NEWS from a far country came, i.e. Washington. It gives me the latest on St Anselm’s Abbey on South Dakota Avenue, where my friend Dom Gabriel, who, as one would hope, writes like an angel, lives according to the Benedictine Rule.
Dom Peter, the headmaster, spends his days listening, praying, calming, urging, convincing, encouraging. Dom Daniel, a quiet man, listens. Dom Philip is a study in energy and movement, and holds forums with Buddhist, Hindu, and Sikh communities.
Dom Edward is on loan from Downside Abbey and is “in the richest sense of the word” a cosmopolite. Dom Boniface paints icons. Dom James has been backpacking in the Sierra Nevada and writing about Thomas Merton. Dom Christopher has been having a six-month sabbatical in Wales.
Dom Simon says “that the more we entrust ourselves to God and to a life lived in faith, the more our mind sees, and our heart expands, preparing us to erupt one day into eternal life”. Abbot Alban is 96 and says that he is grateful for “all of it”. Dom Hilary is excellent on the website, and loves the liturgy. Dom Dunstan, “our sole Canadian”, has been travelling and teaching in Korea.
Dom Matthew is a guest-master and a definite and a benevolent presence, but a pre-monastic Manhattanite. Dom Edmund teaches physics and “is a kind of legend”. Dom Dominic is bursar, cantor, and on loan from Saint Louis. Dom Michael is sub-prior and master of ceremonies, archivist, and polymath — “But now my cell is much smaller, my days more predictable, my time more flexible, my prayer more wide-ranging.”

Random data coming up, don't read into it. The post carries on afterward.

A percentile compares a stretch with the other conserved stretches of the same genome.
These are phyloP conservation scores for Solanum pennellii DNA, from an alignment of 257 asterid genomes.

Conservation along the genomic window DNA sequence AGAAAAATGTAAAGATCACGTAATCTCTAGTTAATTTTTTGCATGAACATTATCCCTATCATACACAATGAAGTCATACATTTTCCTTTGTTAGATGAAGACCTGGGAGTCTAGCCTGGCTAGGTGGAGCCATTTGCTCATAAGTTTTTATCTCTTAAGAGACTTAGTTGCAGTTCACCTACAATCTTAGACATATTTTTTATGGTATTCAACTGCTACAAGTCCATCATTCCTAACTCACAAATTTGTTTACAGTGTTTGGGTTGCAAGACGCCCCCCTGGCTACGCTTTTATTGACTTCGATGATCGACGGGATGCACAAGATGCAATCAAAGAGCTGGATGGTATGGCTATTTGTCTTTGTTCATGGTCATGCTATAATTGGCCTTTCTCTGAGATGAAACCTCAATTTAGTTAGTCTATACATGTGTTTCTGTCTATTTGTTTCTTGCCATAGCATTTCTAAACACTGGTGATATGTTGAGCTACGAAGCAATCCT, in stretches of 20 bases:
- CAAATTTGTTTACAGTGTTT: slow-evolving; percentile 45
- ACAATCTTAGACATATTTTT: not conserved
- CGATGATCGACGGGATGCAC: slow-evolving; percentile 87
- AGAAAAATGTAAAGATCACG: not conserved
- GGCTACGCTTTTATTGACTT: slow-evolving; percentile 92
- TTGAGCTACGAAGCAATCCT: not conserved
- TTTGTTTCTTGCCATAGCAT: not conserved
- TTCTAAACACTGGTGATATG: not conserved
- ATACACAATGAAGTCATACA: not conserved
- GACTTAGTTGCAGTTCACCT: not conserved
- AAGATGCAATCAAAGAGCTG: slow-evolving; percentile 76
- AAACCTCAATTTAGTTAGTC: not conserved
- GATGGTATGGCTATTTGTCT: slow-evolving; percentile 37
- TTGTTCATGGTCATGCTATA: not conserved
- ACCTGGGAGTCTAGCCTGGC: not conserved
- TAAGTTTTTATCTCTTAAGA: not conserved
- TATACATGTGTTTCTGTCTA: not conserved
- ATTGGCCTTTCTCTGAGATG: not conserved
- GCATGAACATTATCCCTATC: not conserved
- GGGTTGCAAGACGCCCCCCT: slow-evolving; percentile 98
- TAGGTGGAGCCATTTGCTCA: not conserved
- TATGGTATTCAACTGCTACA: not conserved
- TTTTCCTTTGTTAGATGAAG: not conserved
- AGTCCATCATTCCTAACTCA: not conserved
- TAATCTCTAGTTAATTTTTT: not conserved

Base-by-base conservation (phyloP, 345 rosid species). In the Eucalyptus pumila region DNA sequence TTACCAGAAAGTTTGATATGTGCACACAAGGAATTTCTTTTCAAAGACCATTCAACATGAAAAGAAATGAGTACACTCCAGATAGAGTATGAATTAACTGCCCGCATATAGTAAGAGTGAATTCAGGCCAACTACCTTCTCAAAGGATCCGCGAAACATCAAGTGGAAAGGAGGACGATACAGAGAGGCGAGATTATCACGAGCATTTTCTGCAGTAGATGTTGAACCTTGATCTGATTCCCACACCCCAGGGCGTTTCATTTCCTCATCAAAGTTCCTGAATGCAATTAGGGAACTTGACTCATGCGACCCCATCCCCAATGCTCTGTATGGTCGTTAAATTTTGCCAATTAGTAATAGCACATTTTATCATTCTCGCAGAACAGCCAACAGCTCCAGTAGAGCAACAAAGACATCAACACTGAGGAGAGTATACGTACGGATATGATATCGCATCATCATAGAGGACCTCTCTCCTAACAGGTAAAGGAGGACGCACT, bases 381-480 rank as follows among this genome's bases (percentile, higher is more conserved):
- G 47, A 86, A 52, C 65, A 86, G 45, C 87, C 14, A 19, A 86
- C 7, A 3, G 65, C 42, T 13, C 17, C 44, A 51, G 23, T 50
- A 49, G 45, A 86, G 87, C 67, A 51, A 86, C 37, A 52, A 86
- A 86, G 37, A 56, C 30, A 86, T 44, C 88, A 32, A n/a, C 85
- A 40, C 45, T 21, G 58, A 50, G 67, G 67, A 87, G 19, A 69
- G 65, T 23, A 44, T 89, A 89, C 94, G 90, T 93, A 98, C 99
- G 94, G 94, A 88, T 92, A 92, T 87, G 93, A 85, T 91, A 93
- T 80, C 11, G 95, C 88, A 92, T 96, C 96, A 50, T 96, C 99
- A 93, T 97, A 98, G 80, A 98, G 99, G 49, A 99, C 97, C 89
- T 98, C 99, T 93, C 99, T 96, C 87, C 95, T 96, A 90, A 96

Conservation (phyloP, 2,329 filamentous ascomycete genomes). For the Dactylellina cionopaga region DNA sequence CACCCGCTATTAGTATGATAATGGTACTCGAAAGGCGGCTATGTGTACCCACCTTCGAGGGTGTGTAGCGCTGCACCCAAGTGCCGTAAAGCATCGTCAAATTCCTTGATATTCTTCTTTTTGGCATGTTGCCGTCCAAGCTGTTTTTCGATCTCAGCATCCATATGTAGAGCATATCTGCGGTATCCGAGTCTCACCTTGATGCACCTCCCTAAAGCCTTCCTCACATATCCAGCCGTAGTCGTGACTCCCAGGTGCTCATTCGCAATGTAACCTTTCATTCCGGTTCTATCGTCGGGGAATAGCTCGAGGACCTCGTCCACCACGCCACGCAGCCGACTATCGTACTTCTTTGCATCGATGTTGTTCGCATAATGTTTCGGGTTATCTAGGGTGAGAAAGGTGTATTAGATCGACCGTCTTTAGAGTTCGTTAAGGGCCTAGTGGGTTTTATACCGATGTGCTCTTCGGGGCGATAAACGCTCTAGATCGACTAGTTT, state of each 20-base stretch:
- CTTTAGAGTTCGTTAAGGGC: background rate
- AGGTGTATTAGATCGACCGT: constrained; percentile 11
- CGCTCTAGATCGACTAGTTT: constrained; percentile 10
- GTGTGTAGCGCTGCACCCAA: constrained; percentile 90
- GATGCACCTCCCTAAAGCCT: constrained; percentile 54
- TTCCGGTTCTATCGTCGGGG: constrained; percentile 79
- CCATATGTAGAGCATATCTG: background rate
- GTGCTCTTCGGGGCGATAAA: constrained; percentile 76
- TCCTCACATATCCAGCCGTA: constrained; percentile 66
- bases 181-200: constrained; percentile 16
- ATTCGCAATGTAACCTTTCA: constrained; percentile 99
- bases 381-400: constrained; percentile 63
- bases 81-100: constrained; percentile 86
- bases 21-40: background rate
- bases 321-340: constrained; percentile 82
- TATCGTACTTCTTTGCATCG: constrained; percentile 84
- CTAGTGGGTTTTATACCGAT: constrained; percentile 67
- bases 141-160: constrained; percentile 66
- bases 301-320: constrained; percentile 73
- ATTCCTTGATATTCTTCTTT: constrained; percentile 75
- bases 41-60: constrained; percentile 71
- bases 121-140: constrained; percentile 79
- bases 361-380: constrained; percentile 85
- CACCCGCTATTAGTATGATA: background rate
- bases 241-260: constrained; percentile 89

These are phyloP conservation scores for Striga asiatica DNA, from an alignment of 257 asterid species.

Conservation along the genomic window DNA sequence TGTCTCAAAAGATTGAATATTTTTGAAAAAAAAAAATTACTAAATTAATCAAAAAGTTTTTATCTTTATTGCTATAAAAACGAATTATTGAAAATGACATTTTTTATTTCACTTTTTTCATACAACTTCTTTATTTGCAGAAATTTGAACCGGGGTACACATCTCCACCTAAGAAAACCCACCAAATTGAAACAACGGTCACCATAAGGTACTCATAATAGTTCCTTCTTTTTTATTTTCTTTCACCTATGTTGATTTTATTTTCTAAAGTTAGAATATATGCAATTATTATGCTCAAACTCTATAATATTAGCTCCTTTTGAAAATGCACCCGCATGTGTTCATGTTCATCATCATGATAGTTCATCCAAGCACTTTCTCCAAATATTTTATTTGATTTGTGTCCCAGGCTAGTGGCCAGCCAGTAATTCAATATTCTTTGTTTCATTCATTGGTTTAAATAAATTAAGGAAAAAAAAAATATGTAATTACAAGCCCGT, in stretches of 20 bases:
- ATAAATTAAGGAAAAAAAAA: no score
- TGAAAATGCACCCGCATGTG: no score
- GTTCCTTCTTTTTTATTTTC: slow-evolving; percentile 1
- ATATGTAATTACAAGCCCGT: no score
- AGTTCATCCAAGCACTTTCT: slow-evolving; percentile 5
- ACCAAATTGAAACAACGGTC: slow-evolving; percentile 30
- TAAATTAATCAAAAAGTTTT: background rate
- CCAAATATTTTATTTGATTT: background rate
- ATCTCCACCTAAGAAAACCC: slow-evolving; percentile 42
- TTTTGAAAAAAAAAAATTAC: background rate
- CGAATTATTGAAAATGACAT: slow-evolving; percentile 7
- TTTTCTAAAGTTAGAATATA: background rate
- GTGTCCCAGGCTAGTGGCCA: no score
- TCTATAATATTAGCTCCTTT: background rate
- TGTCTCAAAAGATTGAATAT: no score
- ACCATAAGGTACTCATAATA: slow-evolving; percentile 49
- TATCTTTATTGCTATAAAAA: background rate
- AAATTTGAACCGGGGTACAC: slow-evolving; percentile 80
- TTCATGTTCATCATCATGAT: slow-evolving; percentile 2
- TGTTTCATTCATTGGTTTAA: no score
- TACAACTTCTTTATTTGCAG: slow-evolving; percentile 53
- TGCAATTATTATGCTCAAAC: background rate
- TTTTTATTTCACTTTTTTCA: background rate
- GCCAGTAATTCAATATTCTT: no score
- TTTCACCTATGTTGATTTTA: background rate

Lastly, my old friend Dom Gabriel, who is exploring hymns for vespers, or searching out new music for the eucharist, or in all probability reading Barbara Pym, or biking, or listening to Bach.
Were I even slightly community-minded, I would envy these monks. But, as Dom Gabriel knows, I cannot imagine it. We met in Hereford ages ago when I gave a lecture on Kilvert, and was seated next to Miss Kilvert, the diarist’s niece.
It was when I told him of a correspondence I had with Barbara Pym. Talk about “And did you once see Shelley plain?” How his eyes lit up. And so, every end of the year, he tells me about his abbey, and I think about them all and marvel at their closeness and goodness and cleverness on broad South Dakota Avenue.
An English monk, Edward Crouzet OSB, wrote about the polarisation of American Roman Catholics. “Early on I encountered the two poles in the celebration of the mass. On the first occasion, as celebrant myself, I was invited to sit in a circle of sisters on cushion chairs, the altar a low table, the chalice ceramic, the homily a dialogue, the intercessions spontaneous, the sign of peace fulsome and lengthy, communion passed from hand to hand.
“On the second, attending mass as a member of the congregation one weekend at the nearest church to where I was staying, I encountered a missa normativa in Latin, with the priest facing east although the altar was free-standing, no sign of peace, communion on the tongue, many of the women in black hats or mantillas, the music beautifully performed by a polyphonic choir.
“Though I hesitate to admit it, I actually enjoyed both experiences. Each pole is committed to its vision of the Church. What is sad is that the commitment is so exclusive. They talk about, but never to, each other.”
I am off to talk about post-Christmas carols.